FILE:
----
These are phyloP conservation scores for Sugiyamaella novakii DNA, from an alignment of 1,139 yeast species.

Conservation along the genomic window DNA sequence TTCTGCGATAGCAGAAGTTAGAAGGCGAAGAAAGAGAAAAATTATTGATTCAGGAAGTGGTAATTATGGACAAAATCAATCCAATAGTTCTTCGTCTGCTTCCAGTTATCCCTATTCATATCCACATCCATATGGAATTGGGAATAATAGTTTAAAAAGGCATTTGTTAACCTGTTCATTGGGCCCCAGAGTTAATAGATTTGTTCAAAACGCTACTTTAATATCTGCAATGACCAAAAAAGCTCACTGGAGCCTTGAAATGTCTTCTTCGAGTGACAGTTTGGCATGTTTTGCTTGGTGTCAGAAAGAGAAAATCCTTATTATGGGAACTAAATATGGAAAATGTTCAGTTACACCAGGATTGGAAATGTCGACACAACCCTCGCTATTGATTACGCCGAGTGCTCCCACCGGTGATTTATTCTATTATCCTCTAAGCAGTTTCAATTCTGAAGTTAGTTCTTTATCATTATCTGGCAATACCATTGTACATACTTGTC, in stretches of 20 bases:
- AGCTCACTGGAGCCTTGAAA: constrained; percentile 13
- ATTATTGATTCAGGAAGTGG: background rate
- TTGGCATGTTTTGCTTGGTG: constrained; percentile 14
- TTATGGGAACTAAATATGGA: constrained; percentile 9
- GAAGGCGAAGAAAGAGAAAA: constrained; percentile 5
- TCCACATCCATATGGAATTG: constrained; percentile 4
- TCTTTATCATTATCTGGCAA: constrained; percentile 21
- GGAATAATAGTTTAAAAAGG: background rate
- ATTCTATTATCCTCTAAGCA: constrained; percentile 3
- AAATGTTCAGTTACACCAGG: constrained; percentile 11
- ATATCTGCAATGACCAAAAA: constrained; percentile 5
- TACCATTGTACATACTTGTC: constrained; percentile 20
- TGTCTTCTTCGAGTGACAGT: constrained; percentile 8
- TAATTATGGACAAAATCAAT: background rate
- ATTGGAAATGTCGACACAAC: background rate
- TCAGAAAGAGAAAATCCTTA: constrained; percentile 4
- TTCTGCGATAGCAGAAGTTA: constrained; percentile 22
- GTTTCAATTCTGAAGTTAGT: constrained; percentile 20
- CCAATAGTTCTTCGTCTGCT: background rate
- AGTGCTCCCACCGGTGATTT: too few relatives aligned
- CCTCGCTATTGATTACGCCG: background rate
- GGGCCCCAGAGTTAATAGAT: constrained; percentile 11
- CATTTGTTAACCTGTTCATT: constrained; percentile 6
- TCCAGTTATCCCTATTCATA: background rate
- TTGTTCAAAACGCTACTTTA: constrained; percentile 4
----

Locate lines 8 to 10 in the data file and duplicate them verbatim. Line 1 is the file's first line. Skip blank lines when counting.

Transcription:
- TCCACATCCATATGGAATTG: constrained; percentile 4
- TCTTTATCATTATCTGGCAA: constrained; percentile 21
- GGAATAATAGTTTAAAAAGG: background rate